9 December 2011
Last updated at 21:18 GMT
The law required new training for Alabama’s police force
The governor of the southern US state of Alabama says he and legislators are working to clarify the state’s tough immigration law.
Governor Robert Bentley’s announcement comes after business groups argued that the law was harming Alabama’s international image.
The law allows police to demand proof of legal residency from anyone suspected of living illegally.
No possible changes were detailed, but a bill is said to be under preparation.
Mr Bentley says he expects a bill to be ready for the next legislative session.
In one embarrassing incident for the state, two foreign workers from the Honda and Mercedes car assembly plants were investigated under the law.
The cases were later dropped.
More than 30 groups and individuals challenged the law, but some provisions were allowed by a federal court.
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Proponents of the law say illegal immigrants are taking jobs that should be going to those with the right to live and work in the country.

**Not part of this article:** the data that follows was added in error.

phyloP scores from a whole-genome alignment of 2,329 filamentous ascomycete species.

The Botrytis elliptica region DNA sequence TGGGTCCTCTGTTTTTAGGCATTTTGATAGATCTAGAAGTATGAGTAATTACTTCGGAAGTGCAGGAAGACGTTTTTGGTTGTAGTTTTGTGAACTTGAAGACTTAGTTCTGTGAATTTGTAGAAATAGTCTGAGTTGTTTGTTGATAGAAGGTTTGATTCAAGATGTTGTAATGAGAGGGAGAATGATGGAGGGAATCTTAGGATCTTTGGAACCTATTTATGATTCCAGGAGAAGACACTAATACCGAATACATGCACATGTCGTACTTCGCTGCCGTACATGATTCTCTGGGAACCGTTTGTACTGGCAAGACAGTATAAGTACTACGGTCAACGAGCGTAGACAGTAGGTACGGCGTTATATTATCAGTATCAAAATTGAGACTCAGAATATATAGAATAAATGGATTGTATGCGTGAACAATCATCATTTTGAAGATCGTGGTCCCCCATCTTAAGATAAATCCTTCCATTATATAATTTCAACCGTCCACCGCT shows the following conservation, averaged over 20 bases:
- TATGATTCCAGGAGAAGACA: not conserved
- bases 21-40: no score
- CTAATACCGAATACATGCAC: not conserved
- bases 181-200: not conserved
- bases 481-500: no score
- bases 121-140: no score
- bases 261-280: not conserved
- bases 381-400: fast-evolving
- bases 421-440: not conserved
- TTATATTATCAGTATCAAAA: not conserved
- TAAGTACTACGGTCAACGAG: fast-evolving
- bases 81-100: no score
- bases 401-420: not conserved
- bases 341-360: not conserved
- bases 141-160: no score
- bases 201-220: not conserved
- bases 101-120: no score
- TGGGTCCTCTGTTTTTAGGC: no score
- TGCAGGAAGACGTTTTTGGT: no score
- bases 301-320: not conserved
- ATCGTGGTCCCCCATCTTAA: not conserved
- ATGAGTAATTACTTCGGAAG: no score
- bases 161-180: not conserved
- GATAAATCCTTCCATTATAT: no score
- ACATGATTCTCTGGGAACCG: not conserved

Employers in construction, agriculture and services tell a different story. Privately and sometimes publicly, they say that Alabamians are not prepared to do the jobs filled by immigrants – legal and illegal.
As a result, many immigrants have fled the state, and the US Department of Justice has asked an appeal court to block the law.
Other provisions, including requiring schools to check the legal status of new students and making it a crime to transport an illegal immigrant, are on hold because of legal challenges.
“We recognise that changes are needed to ensure that Alabama has not only the nation’s most effective law, but one that is fair and just, promotes economic growth, preserves jobs for those in Alabama legally, and can be enforced effectively and without prejudice,” Mr Bentley said on Friday.
One of the legal challengers welcomed the statement and said it represented a significant change in thinking for the state.
“We are delighted legislators are recognising the devastating consequences of the law,” Mary Bauer, legal director of the Southern Poverty Law Center, told the Associated Press.
However, Ms Bauer added that the Center was concerned no examples of possible changes to the law were given.Comments (0)